Friday, 30 March 2012

A Mother's Work Meme

I was tagged a few weeks ago by A Working Mum in the Mother's Work Meme created by Mother Wife Me.

So here are the rules etc.

A Mother’s Work Meme
Rules:
Please post the rules
Answer the questions in as much or as little detail as suits you
Leave a comment on mother.wife.me so we can keep track of the meme
Tag 3 people and link to them on your blog
Let them know you tagged them
Tweet loudly about taking part (well ok, that isn’t a rule, but how about if we start a hashtag – #amothersworkmeme)

Questions:
1.  Did you work before becoming a mum?
2.  What is your current situation?
3.  Freestyle – got your own point you’d like to get across on this issue? Here’s your chance

1. Did you work before becoming a mum?
I was a case manager for a health insurance company and I loved my job. I had had a few roles in the company and really enjoyed the work I did. I knew when I became pregnant we'd have to make some tough decisions, as the cost of childcare and transport would have left me with very little take home pay. Then I ended up going off on sick at 16 weeks pregnant as I felt "weird". The stress was getting to me, and I wasn't coping at work. Turns out, I was developing pre eclampsia, and had my baby at 27 weeks gestation. I never went back.

2. What is your current situation?
When Joseph was born I was adamant I wanted to raise him myself at home. I was advised to keep out of nursery until he was 2 by our medical team, as he was immune compromised. So I accepted voluntary redundancy and stayed home. After he turned two I was approached to join a home care company. I hadn't worked in care for a number of years but thought it would be suitable work for me to balance child rearing and bring in some much needed cash, as things are incredibly tight on one income.

So now I work variable hours, around 20 per week, and at the moment I am working nightshift. I am knackered, but happy. I love the work, the hours are great, my bosses are understanding.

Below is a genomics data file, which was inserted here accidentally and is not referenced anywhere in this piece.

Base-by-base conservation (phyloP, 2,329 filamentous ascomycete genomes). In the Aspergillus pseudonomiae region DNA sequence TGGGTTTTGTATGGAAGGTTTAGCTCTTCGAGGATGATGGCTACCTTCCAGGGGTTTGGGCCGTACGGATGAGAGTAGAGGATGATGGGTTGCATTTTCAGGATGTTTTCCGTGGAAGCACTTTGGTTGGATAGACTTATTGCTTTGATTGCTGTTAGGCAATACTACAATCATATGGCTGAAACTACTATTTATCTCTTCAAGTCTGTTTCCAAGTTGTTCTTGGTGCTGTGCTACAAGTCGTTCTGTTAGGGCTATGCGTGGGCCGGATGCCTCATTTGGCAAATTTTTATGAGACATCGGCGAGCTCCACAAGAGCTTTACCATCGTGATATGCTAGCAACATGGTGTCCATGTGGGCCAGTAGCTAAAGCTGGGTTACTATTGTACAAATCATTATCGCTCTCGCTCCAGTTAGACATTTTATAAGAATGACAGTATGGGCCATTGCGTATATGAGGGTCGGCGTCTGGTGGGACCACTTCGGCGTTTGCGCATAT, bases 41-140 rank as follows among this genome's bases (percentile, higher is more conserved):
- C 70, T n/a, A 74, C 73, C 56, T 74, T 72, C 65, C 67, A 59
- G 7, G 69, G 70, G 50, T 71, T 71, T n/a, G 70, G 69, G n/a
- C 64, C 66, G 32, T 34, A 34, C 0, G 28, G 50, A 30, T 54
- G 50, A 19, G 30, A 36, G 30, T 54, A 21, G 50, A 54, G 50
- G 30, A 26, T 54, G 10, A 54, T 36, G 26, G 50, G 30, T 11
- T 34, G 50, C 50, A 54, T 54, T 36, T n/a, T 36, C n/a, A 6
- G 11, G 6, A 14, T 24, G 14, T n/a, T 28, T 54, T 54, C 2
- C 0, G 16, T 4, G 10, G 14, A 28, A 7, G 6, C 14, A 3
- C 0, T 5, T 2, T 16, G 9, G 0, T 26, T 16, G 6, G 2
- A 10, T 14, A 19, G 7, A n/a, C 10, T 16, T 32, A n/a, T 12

3. Freestyle - My Bugbear - Flexibility and Ridiculous demands for no money
I applied for several jobs before finding this one. I found that no one wanted me as I couldn't be flexible. I am willing to work evenings nights and weekends, but can't work in the day so easily (for the next reason coming up), so you would think that in many roles this would be ideal. No. At every turn I got knocked back. It also peeves me that work training etc is all done Monday - Friday 9-5. Support work is not Monday - Friday 9-5 so why don't these companies that offer training offer unsociable hours? Childcare is NOT flexible. We have no family at all in the UK, no one who can take Joseph for a day or whatever. You can't easily book childcare for one off days. It's virtually impossible. And I wouldn't really want to dump Joseph just anywhere. It just annoys me that there's this buzz word of "flexibility" but it's a dead end, one way street.

The next thing that really sticks in my throat that certainly up here in the North, its very difficult to find anything above minimum wage that has any degree of flexibility. Childcare is so expensive, its a real discincentive to work. My husband works and whilst he doesn't earn a fortune the government has now decided we don't need tax credits or help with childcare. It's stupid and its unfair. I have really struggled with this. I am happy to accept my close to minimum wage job as I have little costs, but it just gets my goat that the burden falls onto women, by and large, particularly those who haven't got a stunning career.

Thus endeth my rant. I'm copping out and not tagging which I know is naughty but this has been a well circulated and well loved meme. If you see it, and fancy doing it, then you are tagged!

 
 

3 comments:

  1. Hello! Thanks so much for taking part in A Mother's Work Meme. It's a very good point that in certain areas of the country it is difficult to find anything above minimum wage that has any degree of flexibility. That, coupled with crippling childcare costs and a government busy taking away tax credits and child benefit from families that really do need it, make for a stressful time for a lot of mothers and families.

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  2. Hi and thanks for taking part. It's interesting what you say about being up north making a difference to availability of jobs. I've just spent a few days with a friend in London (I live near Leeds) and was amazed at how many more opportunities there are in the south and how prosperous people seem. There is definitely more of a polarisation in the North of wealth and opportunities.

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